The following is the first of two articles providing helpful ADHD parenting tips and information. See Part 2 for the last three tips.
I was recently interviewed by Attention Talk Video with Jeff Copper about my stance on Parent Advocacy and the importance of owning your role as the parent of an ADHD student. ADHD parents are called to do more because our culture makes it easy to dismiss ADHD kids as lazy or disrespectful because they behave differently than their peers. As a result, I have found that most ADHD parents want as much information on ADHD as possible. In fact, most parents I work with have read nearly everything they can get their hands on and worry about their child’s school performance, hoping their child is able to “pull it together.” Additionally, they worry about medication decisions, and trying to negotiate educational needs with administrators. It’s easy to get frustrated, but DON’T PANIC! The following information can help you put it into perspective as you help as you raise your child to enjoy a life they are capable of live with the right support for their ADHD.
My clients (young teens, recent college graduates and adults in transition) often recognize and articulate their “smarts” but are confused about the level of difficulty they have at “pulling it all together.” The rule “stay longer, plus work harder equals success” often fails kids with ADHD because although they work hard, the lack of efficiency and production make them look unprepared or lazy in school.
Left untreated or unsupported, other’s judgment and societal pressures can take a toll on the psyche of an ADHD child and his parents at a great cost.– their loss of self-confidence, hindering their ability to move forward with their lives. They are virtually blind to the real talents and gifts they bring to the world, making it harder to find their own way to happiness and self-fulfillment.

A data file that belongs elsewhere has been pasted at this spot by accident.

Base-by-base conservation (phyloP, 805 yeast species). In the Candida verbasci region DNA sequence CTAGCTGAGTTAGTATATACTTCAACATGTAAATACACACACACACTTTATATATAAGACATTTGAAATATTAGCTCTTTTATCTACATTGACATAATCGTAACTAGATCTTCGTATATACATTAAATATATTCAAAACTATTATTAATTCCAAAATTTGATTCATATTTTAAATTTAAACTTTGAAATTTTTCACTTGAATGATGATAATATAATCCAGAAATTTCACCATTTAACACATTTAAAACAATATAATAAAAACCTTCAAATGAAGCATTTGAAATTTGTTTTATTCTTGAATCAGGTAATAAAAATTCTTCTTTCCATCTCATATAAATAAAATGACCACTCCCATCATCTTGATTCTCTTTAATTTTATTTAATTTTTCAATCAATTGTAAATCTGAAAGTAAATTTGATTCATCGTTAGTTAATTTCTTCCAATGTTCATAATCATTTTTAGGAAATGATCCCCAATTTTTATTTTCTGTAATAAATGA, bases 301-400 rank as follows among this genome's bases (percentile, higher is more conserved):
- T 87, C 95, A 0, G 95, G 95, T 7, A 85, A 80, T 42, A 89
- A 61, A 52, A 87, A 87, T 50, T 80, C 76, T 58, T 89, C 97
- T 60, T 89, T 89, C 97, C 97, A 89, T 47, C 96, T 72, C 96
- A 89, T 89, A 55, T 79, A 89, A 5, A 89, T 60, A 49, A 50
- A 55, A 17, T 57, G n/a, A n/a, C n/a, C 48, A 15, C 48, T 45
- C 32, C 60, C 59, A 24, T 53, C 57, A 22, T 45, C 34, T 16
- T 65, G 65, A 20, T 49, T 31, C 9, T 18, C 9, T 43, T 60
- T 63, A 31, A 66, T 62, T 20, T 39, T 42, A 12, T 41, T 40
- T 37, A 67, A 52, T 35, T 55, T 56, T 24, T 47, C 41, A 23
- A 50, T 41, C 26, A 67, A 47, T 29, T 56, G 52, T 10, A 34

#1 It’s Your Mission … And You Need To Accept It
Let’s face it, parenting an ADHD child is more demanding than on parents whose children do not have ADHD. You are going to have the most vested in your child’s success, a long term overview of your child’s interests and strengths over time, as well as, his or her ally and advocate for life. You are calling the shots and a real coach for this child. You need to accept that your parenting role will be “upped” a level than most children. You will be forced to create motivation and have clear expectations articulated. You will pay attention to the environment your child is most successful in and then find ways recreate it in other contexts. You will communicate regularly and more often with doctors, teachers and family members about your child’s needs than most. You will have to realistically look at your child’s decision-making abilities and may not hand them the keys to the car because they not quite ready for driving. Your parenting decisions will NOT look like some of the other parents.
#2 Tailor the latest ADHD Knowledge to Your Child’s Brain Function
You will have to develop an understanding of ADHD generally, and apply that understanding by personalizing it to your child’s home and learning environment. As they grow older, you will have to make sure your child can develop and understanding of their needs and strategies as well, and not use ADHD as an excuse. You will have to master the art of motivation for your child and help them develop it for themselves by experimenting to find out what “works” and change it as often as needed. Becoming a “helicopter” parent who makes sure their child succeeds by doing it for them is counter-productive. However, helping them create and design strategies that support their executive function allowing for success IS the very essence of what your parenting should look like. Become able to look at your child objectively so they can look at their weakness objectively, allows for an environment that says, “You can grow and change,” rather than a character flaw or moral deficit on their character.
Part 2 of this article will soon follow! Be sure to check out the next three parenting tips for the balcony view.